Team Case# 1- The Smile Factory: Work at Disneyland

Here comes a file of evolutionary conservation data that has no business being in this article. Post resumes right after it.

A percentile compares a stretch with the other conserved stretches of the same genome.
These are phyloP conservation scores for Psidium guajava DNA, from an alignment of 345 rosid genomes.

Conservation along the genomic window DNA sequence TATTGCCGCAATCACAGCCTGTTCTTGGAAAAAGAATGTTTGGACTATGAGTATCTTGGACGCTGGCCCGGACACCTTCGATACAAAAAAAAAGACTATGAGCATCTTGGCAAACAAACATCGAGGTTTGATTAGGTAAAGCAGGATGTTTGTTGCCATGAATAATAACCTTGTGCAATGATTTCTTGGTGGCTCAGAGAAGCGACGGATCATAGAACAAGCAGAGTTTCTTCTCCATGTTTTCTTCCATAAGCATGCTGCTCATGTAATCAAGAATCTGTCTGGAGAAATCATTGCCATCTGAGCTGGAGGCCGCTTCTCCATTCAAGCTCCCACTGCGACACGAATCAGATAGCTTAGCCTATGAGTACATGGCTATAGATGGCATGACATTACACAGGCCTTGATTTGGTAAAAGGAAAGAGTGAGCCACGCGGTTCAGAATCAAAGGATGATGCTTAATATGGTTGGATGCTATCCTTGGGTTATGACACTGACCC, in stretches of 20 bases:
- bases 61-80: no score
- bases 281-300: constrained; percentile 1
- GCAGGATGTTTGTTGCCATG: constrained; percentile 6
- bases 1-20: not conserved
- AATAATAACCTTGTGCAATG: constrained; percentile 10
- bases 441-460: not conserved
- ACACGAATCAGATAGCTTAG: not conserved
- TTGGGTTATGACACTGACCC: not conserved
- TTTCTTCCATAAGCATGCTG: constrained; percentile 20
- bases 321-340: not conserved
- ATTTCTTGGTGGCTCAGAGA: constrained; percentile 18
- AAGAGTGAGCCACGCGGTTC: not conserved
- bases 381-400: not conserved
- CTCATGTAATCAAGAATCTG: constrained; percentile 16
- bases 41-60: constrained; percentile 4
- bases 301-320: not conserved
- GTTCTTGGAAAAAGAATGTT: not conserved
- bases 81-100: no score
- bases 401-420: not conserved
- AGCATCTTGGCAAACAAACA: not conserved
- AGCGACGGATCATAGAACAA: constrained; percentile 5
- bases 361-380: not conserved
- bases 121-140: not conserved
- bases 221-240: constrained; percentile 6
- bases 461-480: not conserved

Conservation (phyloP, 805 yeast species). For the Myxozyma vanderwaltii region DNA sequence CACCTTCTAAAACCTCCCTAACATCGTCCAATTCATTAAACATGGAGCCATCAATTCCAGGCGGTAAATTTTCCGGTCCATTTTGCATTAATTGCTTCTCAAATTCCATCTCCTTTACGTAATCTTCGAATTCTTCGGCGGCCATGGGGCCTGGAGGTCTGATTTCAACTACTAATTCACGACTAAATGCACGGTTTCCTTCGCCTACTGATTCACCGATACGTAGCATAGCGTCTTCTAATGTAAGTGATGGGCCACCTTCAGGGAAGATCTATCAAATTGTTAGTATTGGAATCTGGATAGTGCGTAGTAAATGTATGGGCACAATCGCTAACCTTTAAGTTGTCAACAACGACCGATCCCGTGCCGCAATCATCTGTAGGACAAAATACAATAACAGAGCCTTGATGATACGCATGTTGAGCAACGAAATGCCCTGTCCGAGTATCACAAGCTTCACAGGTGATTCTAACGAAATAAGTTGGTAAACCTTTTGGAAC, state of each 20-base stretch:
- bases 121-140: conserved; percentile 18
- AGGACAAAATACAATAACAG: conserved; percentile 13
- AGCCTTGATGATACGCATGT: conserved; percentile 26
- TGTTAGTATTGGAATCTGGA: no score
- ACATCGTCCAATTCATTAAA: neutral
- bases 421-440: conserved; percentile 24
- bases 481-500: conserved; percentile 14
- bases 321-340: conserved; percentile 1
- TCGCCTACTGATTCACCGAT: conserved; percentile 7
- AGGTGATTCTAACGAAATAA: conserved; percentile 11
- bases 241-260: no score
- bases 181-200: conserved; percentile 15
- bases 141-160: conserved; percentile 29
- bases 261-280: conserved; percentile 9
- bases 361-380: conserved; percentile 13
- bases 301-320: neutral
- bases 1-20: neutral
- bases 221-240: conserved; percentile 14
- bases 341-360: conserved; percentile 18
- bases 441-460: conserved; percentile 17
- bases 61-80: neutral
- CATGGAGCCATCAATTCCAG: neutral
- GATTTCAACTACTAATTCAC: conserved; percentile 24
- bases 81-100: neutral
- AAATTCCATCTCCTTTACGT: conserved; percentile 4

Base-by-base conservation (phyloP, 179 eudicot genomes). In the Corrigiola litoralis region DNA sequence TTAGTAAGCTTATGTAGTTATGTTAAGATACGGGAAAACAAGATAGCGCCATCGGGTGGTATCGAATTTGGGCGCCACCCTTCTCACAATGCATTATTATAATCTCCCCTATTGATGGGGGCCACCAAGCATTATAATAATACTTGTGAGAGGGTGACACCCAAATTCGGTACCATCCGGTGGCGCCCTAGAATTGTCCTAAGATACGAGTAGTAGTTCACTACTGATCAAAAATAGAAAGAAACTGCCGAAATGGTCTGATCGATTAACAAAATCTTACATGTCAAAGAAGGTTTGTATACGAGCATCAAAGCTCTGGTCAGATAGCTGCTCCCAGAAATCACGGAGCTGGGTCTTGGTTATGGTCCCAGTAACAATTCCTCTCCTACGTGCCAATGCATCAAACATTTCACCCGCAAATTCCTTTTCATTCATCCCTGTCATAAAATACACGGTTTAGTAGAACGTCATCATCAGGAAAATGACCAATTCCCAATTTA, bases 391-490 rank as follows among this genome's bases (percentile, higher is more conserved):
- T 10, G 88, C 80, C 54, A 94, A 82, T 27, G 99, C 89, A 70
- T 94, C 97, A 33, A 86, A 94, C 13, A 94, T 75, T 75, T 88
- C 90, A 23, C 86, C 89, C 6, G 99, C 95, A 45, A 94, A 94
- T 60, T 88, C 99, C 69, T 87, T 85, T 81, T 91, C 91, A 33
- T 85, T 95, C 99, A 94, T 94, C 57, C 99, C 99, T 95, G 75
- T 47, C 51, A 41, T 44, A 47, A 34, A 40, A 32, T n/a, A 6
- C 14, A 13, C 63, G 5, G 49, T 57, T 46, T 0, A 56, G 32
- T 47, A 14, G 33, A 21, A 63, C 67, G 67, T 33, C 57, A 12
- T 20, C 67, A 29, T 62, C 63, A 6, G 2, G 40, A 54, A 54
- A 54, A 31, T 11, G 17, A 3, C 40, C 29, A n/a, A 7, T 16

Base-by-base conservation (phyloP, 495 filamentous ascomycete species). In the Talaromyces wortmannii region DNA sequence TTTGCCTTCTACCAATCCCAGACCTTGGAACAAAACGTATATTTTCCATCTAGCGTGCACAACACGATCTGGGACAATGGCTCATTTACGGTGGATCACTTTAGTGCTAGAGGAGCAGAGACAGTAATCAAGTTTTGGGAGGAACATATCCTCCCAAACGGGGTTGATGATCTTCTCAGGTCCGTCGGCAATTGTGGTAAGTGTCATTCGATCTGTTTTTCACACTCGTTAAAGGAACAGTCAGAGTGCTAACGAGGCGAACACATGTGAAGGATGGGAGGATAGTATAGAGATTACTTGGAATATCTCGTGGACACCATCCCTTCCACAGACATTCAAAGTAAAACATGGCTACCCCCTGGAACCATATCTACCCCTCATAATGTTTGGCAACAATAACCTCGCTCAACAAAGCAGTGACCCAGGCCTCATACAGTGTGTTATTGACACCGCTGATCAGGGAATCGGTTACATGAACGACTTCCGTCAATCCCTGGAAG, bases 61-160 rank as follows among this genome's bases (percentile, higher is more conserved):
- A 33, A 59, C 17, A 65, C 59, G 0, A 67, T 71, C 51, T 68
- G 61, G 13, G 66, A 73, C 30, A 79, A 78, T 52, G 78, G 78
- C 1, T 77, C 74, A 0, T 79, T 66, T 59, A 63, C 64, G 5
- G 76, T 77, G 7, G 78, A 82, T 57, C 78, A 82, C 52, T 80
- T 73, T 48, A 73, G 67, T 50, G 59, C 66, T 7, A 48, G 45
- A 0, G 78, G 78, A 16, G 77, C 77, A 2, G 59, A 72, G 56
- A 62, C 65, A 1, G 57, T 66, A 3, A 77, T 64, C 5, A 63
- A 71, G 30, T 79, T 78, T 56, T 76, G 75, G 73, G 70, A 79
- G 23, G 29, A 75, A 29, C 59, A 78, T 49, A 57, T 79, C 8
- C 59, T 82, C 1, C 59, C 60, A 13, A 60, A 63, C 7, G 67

Disney has developed an intricate model of organizing its theme parks. This model requires thousands of employees to abide by standards set by company executives and theme-park trainers. Trainers are well versed in company policy, and for the most part, are able to effectively communicate Disney’s ideals and practices to its newly hired employees. Disney’s theme park employees adopt Disney’s company culture, language (and lingo), and the fear of losing their position if caught disregarding one of the company’s many conventions. Disney had developed a unique culture among its park employees, which affects everything from their appearance to their social life. Disney embraces a strong culture for its employees. By doing so, Disney execs capitalize on the two primary advantages of such a culture: they use it as a source of identity and commitment, and as a method of social control. Disney has a rigorous screening process when going through employment applications, and does not allow perspective employees to apply for specific assignments. Instead, Disney places each new hire to designated assignments. As a general rule: the more conventionally attractive the employee, the higher the internal status of his position. Once hired, Disney employees follow strict rules and regulations, while being closely monitored by supervisors. These regulations include adopting the lingo of the park (i.e. “guests” instead of “visitors”, or “costumes” instead of “uniforms”). Employees at Disney are instructed, and trained never to break character when “on-stage” (when visible by park guests and outsiders). Disney has thus developed a sense of identity for its employees: they are actors putting on a show. While staying in character and abiding by the numerous rules may frustrate employees at times, inserting Disney on their resume motivates them to complete their summer tenure. Company culture is essential for the way in which...
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